• TeamResearch

The Effect of Atopic Dermatitis and Diet on the Skin Transcriptome in Staffordshire Bull Terriers

2020, Oct


Anturaniemi Johanna, Zaldívar-López Sara, Savelkoul Huub F. J., Elo Kari, Hielm-Björkman Anna, Front. Vet. Sci., 16 October 2020


https://www.frontiersin.org/articles/10.3389/fvets.2020.552251/


Canine atopic dermatitis (CAD) has a hereditary basis that is modified by interactions with the environment, including diet. Differentially expressed genes in non-lesional skin, determined by RNA sequencing before and after a dietary intervention, were compared between dogs with naturally occurring CAD (n = 4) and healthy dogs (n = 4). The dogs were fed either a common commercial heat-processed high carbohydrate food (kibble diet) (n = 4), or a non-processed high fat food (raw meat-based diet) (n = 4). At the end of the diet intervention, 149 differentially expressed transcripts were found between the atopic and healthy dogs. The main canonical pathways altered by the dysregulation of these genes were angiopoietin signaling, epidermal growth factor signaling, activation of angiogenesis, and alterations in keratinocyte proliferation and lipid metabolism. On the other hand, 33 differently expressed transcripts were found between the two diet groups, of which 8 encode genes that are annotated in the current version of the dog genome: immunoglobulin heavy constant mu (IGHM), immunoglobulin lambda-like polypeptide 5 (IGLL5), B-cell antigen receptor complex-associated protein beta chain (CD79B), polymeric immunoglobulin receptor (PIGR), cystathionine β-synthase (CBS), argininosuccinate synthase 1 (ASS1), secretory leukocyte peptidase inhibitor (SLPI), and mitochondrial ribosome recycling factor (MRRF). All genes were upregulated in the raw diet group. In conclusion the findings of this study suggest alterations in lipid and keratinocyte metabolism as well as angiogenesis in the skin of atopic dogs. Additionally, a possible enhancement of innate immunity and decrease in oxidative stress was seen in raw food fed dogs, which could have an important role in preventing hypersensitivities and disturbed immunity at young age.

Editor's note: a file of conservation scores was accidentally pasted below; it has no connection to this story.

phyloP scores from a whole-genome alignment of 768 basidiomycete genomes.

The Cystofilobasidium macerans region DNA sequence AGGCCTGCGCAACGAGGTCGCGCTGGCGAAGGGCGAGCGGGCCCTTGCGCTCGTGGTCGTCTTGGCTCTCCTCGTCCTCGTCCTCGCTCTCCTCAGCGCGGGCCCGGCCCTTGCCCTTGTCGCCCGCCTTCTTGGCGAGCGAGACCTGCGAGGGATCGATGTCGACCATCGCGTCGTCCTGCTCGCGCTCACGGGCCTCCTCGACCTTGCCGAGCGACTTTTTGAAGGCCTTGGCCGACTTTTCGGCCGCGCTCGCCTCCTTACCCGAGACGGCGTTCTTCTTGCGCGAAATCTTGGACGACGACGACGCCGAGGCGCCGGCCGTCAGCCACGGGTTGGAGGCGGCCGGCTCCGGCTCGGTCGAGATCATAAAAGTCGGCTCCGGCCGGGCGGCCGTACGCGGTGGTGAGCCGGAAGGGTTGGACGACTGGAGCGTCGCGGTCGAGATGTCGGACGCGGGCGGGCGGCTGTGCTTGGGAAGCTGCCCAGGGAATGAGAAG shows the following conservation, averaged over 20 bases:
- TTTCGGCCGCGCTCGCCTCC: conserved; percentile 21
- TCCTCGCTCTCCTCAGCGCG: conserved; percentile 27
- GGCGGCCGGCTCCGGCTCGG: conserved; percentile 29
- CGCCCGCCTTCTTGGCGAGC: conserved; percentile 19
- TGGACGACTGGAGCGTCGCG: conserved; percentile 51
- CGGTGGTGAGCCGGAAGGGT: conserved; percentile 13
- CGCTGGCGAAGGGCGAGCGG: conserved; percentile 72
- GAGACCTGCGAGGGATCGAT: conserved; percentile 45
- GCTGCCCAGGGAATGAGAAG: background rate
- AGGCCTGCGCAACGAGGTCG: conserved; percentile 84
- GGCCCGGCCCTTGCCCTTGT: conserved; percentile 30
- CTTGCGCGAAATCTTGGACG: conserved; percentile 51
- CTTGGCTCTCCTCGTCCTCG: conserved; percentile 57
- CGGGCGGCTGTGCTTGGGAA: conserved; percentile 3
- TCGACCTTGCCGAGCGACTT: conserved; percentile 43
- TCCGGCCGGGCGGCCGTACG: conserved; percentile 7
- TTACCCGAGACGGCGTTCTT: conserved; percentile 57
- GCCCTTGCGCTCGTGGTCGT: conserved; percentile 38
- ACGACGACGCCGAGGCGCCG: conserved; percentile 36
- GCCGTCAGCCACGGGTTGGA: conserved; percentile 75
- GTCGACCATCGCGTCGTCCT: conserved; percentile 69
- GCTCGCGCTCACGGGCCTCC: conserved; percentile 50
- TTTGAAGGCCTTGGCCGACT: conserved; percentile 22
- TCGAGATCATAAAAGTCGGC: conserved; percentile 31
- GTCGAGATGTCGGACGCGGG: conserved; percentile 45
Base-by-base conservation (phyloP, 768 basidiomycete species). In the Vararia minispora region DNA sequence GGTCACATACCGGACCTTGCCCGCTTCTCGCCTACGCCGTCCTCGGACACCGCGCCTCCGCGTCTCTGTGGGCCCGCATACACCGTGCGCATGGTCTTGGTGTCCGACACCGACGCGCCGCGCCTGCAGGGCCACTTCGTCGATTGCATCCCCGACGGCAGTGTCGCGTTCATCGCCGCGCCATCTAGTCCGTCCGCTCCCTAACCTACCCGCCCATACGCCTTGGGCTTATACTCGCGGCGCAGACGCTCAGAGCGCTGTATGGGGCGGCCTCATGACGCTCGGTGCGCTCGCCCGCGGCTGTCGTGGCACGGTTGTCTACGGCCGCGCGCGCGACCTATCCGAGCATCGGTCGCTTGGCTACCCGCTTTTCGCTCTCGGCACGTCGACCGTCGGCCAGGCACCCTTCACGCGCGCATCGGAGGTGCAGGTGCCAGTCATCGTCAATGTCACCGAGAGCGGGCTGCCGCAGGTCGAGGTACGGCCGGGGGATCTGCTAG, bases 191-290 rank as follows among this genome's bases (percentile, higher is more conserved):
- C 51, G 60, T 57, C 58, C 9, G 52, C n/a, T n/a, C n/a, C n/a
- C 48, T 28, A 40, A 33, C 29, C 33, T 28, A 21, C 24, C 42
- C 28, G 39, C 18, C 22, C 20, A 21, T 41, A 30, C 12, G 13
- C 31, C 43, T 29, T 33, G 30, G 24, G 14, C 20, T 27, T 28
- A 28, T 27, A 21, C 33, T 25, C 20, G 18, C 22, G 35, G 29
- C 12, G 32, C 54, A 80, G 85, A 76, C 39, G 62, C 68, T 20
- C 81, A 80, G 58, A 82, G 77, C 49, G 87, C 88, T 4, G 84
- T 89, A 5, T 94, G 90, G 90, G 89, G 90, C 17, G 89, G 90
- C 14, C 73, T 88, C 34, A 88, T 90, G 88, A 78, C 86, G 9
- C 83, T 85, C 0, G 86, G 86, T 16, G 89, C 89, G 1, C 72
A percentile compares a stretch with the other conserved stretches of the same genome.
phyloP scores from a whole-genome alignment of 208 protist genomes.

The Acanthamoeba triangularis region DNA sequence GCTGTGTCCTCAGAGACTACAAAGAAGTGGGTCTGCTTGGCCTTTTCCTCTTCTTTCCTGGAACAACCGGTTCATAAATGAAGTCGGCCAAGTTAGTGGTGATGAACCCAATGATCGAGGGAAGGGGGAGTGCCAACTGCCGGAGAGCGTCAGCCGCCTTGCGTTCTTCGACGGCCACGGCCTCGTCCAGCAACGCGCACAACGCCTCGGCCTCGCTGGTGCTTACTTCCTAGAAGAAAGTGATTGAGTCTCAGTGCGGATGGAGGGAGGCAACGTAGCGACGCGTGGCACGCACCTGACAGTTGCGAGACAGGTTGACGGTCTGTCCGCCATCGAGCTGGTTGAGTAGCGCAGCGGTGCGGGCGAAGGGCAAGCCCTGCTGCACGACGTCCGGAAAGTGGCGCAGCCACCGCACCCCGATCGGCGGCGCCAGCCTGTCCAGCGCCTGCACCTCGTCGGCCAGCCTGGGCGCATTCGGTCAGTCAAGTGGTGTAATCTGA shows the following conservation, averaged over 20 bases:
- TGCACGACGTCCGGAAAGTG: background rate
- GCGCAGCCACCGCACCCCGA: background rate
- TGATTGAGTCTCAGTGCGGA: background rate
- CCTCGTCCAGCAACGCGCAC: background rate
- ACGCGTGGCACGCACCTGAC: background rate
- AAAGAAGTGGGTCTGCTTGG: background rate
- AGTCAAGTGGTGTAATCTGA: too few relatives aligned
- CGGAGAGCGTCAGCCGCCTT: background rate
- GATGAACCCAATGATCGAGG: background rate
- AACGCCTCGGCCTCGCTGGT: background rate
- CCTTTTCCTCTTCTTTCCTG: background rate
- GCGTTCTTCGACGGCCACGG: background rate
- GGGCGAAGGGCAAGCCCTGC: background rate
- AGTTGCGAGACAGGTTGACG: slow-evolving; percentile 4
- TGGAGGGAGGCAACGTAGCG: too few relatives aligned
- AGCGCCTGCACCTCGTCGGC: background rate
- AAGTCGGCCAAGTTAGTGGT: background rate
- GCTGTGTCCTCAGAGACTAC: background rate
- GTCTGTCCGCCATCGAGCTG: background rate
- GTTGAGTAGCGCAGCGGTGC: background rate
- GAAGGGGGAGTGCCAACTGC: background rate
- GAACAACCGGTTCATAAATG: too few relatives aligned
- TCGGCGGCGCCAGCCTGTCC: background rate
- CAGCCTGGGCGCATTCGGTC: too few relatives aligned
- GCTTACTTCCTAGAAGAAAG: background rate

ABOUT

This website is a labor of love brought to you by the volunteers at Paws For Change. Our goal is to put together links to published research studies, articles, books, and other media which have influenced our approach to feeding diets that include fresh and raw foods. We encourage everyone to research further to gain a fuller understanding of any controversies or debates involved. It is a growing collection and we welcome you to use the submission form below if you have studies you'd like to suggest be included here.

Submit A Study
Paws For Change (1).png

 Brought to you by